The fast-fashion industry is sending textile waste to landfill quicker than the factories can roll out latest-season styles with lower-than-ever price tags. Charities are bursting at the seams with donations of low quality clothing items, which are of little value to resale, and there is no sign of the fast-fashion industry slowing down.
The Circular Threads movement is seeking to reduce textile waste by implementing industrial ecological solutions. To understand how we’ve become stitched up in the fast-fashion cycle and what to do about it, we interview sustainable fashion guru, author and academic Lisa Heinze.
What are the main drivers of the fast fashion industry we see today?
It’s hard to define ‘drivers’ beyond the fact that fast fashion business models have been very commercially successful, and thus more brands are turning towards those methods. The business models privilege multiple style updates a season – where we used to see two seasons of fashion per year, a number of fast fashion retailers are now updating their stock monthly, if not weekly. This drives constant demand for new pieces amongst consumers. The prices are kept extremely low through cheaper materials, including a reliance on synthetics and synthetic-natural blends, and cheaper labour. Over the past twenty years, production of fashion has moved in drastic numbers to the developing South and East, and in many of these countries regulations are much less strict, and less adhered to, than in Australia, America or Europe, enabling sub-par work conditions for labourers being paid below the living wage.
How has the cost of clothing changed over the last few decades?[pullquote]We are paying less for our clothing now than at any point in history, even while we are buying more pieces than ever before.[/pullquote]The fast fashion business model has drastically influenced our spending habits. We are paying less for our clothing now than at any point in history, even while we are buying more pieces than ever before. Data from the US tells us that in 1950, 14% of household expenditure was on apparel, by 2003 that had dropped to 4%. In Australia we spend on average $2200/year on clothing (compared to $3000 on household furnishings, $8300 on recreation, and $10,000 on transportation). And the number of articles of clothing we purchased jumped from 40 pieces per person per year in 1991 to 69 pieces per person per year by 2005. The end result is that we are sending more clothing and textiles to landfill each year – up to 40kg/person.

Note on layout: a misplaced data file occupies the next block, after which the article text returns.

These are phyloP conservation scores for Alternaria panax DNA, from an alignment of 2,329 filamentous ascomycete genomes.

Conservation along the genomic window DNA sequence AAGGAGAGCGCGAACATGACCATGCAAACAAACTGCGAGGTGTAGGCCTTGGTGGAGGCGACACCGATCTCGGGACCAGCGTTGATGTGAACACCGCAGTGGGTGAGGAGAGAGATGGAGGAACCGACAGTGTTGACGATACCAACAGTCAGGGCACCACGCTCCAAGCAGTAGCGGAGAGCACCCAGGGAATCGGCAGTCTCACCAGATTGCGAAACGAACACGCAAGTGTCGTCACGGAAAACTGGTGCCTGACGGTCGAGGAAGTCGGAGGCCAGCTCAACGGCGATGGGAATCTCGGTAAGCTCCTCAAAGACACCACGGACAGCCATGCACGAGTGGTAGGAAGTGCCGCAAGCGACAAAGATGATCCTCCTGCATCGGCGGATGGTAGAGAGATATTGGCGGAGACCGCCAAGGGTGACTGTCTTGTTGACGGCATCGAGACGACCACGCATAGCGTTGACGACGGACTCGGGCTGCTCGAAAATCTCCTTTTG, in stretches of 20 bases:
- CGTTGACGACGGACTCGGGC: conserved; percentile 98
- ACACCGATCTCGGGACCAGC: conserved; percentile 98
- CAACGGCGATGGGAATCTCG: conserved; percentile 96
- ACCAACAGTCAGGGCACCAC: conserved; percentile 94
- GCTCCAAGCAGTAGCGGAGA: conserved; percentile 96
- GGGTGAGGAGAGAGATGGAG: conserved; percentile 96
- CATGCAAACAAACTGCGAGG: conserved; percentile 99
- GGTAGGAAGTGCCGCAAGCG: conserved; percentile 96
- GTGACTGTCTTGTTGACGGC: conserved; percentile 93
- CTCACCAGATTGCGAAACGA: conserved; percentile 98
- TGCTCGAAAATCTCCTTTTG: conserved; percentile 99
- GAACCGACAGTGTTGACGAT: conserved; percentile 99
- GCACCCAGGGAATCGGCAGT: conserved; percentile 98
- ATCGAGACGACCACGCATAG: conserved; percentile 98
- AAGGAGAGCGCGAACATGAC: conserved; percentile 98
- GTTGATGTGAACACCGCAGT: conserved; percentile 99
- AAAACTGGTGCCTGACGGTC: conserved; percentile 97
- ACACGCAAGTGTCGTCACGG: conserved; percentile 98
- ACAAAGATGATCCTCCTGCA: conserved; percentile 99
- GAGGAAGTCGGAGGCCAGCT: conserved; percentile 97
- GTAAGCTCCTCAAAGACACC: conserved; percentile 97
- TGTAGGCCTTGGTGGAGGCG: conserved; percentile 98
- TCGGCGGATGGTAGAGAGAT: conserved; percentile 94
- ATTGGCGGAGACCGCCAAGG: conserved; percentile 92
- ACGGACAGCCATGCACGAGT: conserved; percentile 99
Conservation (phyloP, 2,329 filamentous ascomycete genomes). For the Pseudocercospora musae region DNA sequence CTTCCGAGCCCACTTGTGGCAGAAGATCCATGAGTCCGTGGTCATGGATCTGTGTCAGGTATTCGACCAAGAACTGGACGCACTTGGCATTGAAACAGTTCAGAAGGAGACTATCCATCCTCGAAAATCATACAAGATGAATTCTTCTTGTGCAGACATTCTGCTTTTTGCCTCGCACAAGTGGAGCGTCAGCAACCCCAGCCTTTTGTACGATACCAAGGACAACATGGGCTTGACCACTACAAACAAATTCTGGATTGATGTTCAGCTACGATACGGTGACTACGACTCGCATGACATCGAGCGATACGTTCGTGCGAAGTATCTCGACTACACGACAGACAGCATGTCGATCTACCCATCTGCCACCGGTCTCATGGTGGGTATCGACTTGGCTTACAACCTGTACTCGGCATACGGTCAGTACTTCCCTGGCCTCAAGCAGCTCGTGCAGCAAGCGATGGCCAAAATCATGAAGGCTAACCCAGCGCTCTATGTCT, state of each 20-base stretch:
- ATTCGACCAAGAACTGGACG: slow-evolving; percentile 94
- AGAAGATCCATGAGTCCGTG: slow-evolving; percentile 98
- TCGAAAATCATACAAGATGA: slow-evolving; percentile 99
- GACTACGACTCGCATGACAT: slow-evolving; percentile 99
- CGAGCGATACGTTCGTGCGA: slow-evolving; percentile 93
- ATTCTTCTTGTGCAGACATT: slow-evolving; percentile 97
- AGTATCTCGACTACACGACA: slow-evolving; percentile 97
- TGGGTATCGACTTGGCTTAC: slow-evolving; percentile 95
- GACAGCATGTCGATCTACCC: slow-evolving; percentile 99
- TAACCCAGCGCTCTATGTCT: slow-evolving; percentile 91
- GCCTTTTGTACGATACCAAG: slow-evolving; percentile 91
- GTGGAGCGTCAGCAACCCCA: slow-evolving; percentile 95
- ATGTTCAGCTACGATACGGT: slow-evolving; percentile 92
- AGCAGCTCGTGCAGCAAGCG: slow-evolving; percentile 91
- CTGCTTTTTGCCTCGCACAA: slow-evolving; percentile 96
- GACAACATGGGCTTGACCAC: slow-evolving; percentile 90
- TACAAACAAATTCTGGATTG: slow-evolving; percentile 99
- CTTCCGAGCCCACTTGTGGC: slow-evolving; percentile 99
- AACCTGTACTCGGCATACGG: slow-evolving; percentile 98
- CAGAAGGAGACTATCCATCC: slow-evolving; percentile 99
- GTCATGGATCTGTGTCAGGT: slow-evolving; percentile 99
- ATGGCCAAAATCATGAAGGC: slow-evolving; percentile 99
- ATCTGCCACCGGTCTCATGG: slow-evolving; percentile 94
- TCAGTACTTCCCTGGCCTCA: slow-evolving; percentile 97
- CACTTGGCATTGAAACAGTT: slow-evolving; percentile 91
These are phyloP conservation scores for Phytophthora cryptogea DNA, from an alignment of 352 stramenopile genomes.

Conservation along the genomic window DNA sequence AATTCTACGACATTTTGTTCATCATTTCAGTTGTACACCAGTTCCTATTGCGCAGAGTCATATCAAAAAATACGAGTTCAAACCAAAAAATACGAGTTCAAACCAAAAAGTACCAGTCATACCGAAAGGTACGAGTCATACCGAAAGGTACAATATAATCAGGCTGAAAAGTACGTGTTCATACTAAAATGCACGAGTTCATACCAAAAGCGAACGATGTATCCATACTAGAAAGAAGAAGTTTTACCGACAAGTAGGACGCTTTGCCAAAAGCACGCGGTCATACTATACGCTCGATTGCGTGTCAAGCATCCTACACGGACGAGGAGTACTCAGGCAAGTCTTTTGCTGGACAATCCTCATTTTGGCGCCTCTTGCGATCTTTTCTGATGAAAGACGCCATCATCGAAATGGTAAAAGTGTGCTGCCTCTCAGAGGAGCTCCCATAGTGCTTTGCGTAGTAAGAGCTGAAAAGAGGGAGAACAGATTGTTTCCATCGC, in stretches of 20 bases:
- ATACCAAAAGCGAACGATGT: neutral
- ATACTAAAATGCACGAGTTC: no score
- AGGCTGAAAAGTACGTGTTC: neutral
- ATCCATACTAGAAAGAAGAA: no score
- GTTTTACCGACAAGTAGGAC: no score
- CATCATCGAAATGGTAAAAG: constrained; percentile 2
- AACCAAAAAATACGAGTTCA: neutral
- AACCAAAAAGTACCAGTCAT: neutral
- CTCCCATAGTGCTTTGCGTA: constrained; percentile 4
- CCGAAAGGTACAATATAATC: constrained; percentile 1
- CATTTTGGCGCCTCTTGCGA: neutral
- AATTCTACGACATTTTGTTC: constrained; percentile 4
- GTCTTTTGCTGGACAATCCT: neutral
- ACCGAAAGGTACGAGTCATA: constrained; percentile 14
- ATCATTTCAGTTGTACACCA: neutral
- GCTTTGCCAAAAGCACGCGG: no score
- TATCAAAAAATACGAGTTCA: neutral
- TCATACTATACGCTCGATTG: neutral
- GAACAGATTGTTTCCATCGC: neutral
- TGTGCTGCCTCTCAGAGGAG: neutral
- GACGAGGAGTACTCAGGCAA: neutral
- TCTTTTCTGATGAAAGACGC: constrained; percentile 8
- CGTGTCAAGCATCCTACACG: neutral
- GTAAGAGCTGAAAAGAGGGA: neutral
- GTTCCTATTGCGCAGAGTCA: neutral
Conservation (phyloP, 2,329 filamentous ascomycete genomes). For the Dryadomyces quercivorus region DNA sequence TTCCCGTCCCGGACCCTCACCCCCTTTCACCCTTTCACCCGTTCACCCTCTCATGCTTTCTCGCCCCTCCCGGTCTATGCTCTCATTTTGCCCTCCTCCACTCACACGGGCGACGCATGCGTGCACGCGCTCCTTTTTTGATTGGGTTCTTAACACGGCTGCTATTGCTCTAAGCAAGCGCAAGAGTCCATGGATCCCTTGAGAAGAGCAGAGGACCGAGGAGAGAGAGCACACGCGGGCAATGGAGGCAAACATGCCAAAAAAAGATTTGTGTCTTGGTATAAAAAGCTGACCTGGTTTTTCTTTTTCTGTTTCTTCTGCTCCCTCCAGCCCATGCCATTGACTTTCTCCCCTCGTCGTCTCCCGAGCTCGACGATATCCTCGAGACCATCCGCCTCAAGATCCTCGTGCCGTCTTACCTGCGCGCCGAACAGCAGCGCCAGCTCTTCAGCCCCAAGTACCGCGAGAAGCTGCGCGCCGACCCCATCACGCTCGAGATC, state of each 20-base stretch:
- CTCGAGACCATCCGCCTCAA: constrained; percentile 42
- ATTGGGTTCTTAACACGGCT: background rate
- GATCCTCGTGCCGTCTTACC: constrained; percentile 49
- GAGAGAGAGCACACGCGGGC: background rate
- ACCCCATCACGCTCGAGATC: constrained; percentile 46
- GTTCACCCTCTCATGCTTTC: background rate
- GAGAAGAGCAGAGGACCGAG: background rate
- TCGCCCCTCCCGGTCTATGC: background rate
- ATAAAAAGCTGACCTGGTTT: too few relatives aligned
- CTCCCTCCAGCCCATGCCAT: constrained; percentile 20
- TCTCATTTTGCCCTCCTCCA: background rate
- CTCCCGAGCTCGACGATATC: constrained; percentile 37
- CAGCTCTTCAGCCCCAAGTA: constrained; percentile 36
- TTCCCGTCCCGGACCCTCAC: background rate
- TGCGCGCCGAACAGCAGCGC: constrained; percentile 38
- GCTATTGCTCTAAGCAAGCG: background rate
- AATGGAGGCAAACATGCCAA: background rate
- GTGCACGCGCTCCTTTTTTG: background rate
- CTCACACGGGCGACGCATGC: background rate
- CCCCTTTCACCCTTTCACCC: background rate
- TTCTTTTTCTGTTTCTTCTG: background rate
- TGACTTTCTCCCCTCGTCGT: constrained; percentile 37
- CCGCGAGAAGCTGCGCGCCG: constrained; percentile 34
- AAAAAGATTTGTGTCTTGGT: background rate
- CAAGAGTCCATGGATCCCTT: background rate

How can you keep in fashion while reducing your environmental impact?
One of the best things to do is to understand your own style. It’s not about being “in fashion” so much as feeling well put together and dressed in a way that expresses your personality. Once you know your style, then buy the best quality garments you can afford, take good care of them, and you’ll look amazing at a fraction of the environmental footprint.
What role should the retail giants play in sustainable fashion?
Retail giants have a golden opportunity to make progress in this space by privileging sustainable fashion in their stores, including innovative fabrics and production methods, as well as supporting the many local Australian designers who have expertise in this space. Retailers can also help bring the value back to our clothing by stocking well-made garments and slowing down the change of seasons.
The global fashion industry is transitioning toward a more sustainable practice, and the Australian fashion industry could play a leading role in this shift if the major players agreed together to make it a priority.
Click here find out more about Lisa Heinze and her exceptional career in fashion, writing, research and innovation.